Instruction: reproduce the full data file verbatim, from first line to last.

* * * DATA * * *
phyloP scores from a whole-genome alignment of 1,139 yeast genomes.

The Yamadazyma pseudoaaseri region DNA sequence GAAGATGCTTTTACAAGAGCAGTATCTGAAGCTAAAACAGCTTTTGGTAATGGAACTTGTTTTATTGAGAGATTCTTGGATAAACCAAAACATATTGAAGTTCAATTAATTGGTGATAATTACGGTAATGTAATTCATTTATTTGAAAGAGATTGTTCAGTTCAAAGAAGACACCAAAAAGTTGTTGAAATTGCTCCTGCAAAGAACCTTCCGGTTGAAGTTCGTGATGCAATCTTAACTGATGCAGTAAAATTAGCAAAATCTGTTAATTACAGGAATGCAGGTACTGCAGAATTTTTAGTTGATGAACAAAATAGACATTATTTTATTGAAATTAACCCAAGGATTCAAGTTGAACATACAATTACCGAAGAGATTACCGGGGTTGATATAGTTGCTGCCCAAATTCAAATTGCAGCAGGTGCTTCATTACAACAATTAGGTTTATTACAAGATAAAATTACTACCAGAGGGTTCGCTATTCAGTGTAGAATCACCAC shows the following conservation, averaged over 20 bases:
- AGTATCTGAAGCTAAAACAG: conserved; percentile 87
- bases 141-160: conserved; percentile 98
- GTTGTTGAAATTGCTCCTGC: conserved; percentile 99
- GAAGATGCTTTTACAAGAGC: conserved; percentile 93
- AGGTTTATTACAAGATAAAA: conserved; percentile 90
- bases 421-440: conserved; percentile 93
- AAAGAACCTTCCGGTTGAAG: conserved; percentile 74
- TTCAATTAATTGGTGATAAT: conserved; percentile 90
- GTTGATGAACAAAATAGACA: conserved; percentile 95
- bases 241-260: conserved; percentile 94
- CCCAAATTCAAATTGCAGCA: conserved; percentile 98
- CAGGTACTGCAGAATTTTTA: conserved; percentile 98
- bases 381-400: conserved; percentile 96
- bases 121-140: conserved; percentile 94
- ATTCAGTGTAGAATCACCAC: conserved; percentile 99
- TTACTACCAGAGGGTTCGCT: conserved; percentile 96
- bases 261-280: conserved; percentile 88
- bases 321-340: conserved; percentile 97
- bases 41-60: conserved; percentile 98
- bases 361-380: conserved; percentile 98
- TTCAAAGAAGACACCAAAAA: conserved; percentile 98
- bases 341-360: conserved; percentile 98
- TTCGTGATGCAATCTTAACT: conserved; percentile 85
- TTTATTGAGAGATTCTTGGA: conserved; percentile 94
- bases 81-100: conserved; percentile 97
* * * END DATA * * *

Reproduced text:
phyloP scores from a whole-genome alignment of 1,139 yeast genomes.

The Yamadazyma pseudoaaseri region DNA sequence GAAGATGCTTTTACAAGAGCAGTATCTGAAGCTAAAACAGCTTTTGGTAATGGAACTTGTTTTATTGAGAGATTCTTGGATAAACCAAAACATATTGAAGTTCAATTAATTGGTGATAATTACGGTAATGTAATTCATTTATTTGAAAGAGATTGTTCAGTTCAAAGAAGACACCAAAAAGTTGTTGAAATTGCTCCTGCAAAGAACCTTCCGGTTGAAGTTCGTGATGCAATCTTAACTGATGCAGTAAAATTAGCAAAATCTGTTAATTACAGGAATGCAGGTACTGCAGAATTTTTAGTTGATGAACAAAATAGACATTATTTTATTGAAATTAACCCAAGGATTCAAGTTGAACATACAATTACCGAAGAGATTACCGGGGTTGATATAGTTGCTGCCCAAATTCAAATTGCAGCAGGTGCTTCATTACAACAATTAGGTTTATTACAAGATAAAATTACTACCAGAGGGTTCGCTATTCAGTGTAGAATCACCAC shows the following conservation, averaged over 20 bases:
- AGTATCTGAAGCTAAAACAG: conserved; percentile 87
- bases 141-160: conserved; percentile 98
- GTTGTTGAAATTGCTCCTGC: conserved; percentile 99
- GAAGATGCTTTTACAAGAGC: conserved; percentile 93
- AGGTTTATTACAAGATAAAA: conserved; percentile 90
- bases 421-440: conserved; percentile 93
- AAAGAACCTTCCGGTTGAAG: conserved; percentile 74
- TTCAATTAATTGGTGATAAT: conserved; percentile 90
- GTTGATGAACAAAATAGACA: conserved; percentile 95
- bases 241-260: conserved; percentile 94
- CCCAAATTCAAATTGCAGCA: conserved; percentile 98
- CAGGTACTGCAGAATTTTTA: conserved; percentile 98
- bases 381-400: conserved; percentile 96
- bases 121-140: conserved; percentile 94
- ATTCAGTGTAGAATCACCAC: conserved; percentile 99
- TTACTACCAGAGGGTTCGCT: conserved; percentile 96
- bases 261-280: conserved; percentile 88
- bases 321-340: conserved; percentile 97
- bases 41-60: conserved; percentile 98
- bases 361-380: conserved; percentile 98
- TTCAAAGAAGACACCAAAAA: conserved; percentile 98
- bases 341-360: conserved; percentile 98
- TTCGTGATGCAATCTTAACT: conserved; percentile 85
- TTTATTGAGAGATTCTTGGA: conserved; percentile 94
- bases 81-100: conserved; percentile 97